Why we’ve seen a proliferation of 60fps and 120fps game modes in recent years is largely due to a multi-generational console development period of unprecedented length. A combination of a large installed base of last generation machines, along with their architectural similarities to the new wave of machines has given developers and publishers the ability to create games for old and new consoles in tandem, as opposed to going out in pairs. ports for older machines – which has happened during previous console transition periods. The need to support platforms with processors as weak as AMD Jaguar means that the processing power is immediately there to at least double the performance on the latest console hardware. The graphics side of the equation is still more scalable.
The arrival of A Plague Tale: Requiem and Gotham Knights at 30 fps happens in parallel with these titles not accepts the latest generation versions – albeit for very different reasons. We’ve given our verdict on Gotham Knights, which looks and feels like a cross-gen title even though the Xbox One and PS4 versions were canned. We’ve now also had the chance to play Gotham Knights on PC, where we find a game with profound CPU and GPU usage issues to the point where even a Core i9 12900K paired with an RTX 4090 can’t deliver a sustained 60fps experience and where mainstream CPU favorite – the Ryzen 5 3600 – struggles to even reach 30fps on default settings with ray tracing enabled.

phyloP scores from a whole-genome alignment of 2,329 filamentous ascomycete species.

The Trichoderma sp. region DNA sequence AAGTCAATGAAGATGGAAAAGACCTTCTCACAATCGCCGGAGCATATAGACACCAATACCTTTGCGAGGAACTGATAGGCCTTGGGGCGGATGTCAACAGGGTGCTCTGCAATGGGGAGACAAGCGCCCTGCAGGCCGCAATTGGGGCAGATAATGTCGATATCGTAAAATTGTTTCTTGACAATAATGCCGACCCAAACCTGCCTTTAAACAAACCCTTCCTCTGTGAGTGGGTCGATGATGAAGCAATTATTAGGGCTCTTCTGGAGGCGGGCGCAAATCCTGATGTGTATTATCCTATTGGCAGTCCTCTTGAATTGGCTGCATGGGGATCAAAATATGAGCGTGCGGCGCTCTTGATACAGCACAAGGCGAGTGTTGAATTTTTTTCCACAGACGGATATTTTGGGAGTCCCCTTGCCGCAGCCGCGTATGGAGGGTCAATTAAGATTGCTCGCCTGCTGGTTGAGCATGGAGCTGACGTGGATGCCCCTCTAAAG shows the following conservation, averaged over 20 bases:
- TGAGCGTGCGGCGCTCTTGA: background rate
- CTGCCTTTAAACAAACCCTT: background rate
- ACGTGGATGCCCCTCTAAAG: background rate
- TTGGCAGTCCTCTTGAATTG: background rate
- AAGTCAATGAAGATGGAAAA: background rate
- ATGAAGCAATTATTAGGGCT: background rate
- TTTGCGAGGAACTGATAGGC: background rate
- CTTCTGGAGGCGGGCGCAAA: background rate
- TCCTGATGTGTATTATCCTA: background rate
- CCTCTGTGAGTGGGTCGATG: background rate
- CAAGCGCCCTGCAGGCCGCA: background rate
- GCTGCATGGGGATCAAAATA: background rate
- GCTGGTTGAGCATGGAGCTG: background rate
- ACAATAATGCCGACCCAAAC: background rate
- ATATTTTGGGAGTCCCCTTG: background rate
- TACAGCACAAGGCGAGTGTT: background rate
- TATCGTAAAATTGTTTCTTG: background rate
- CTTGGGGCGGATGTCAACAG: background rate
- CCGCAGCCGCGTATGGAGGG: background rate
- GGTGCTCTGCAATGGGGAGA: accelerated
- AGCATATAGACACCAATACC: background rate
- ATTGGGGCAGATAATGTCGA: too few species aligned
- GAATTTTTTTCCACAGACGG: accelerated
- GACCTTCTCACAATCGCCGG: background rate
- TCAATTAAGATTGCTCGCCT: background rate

To put it bluntly, Gotham Knight’s 30fps nature on consoles seems to be due to the creator of the game as opposed to the raw capabilities of the hardware. It’s just speculation, of course, but based on what we’ve seen, the brute force power of the new machines is being used to make a game that likely couldn’t run well on PS4 and Xbox One run even at a basic level on PS5 and the Xbox series hardware. By extension, it’s not the best example of why a move to 30fps console gaming might come.
A Plague Tale: Requiem is much more interesting, simply because Asobo Studios’ reputation and achievements are exceptionally impressive. Here we find a game that drives phenomenal levels of detail, beautiful materials and characters, and a remarkable lighting solution. On the PlayStation 5 and Xbox Series X, the native resolution is 2560×1440, with time-accumulation to upscale to a convincing-looking 4K, while the Series S runs at 900p with a 1080p output target. 30 frames per second is the target, but the fidelity Asobo is aiming for could see the PlayStation 5 fall short of the performance target.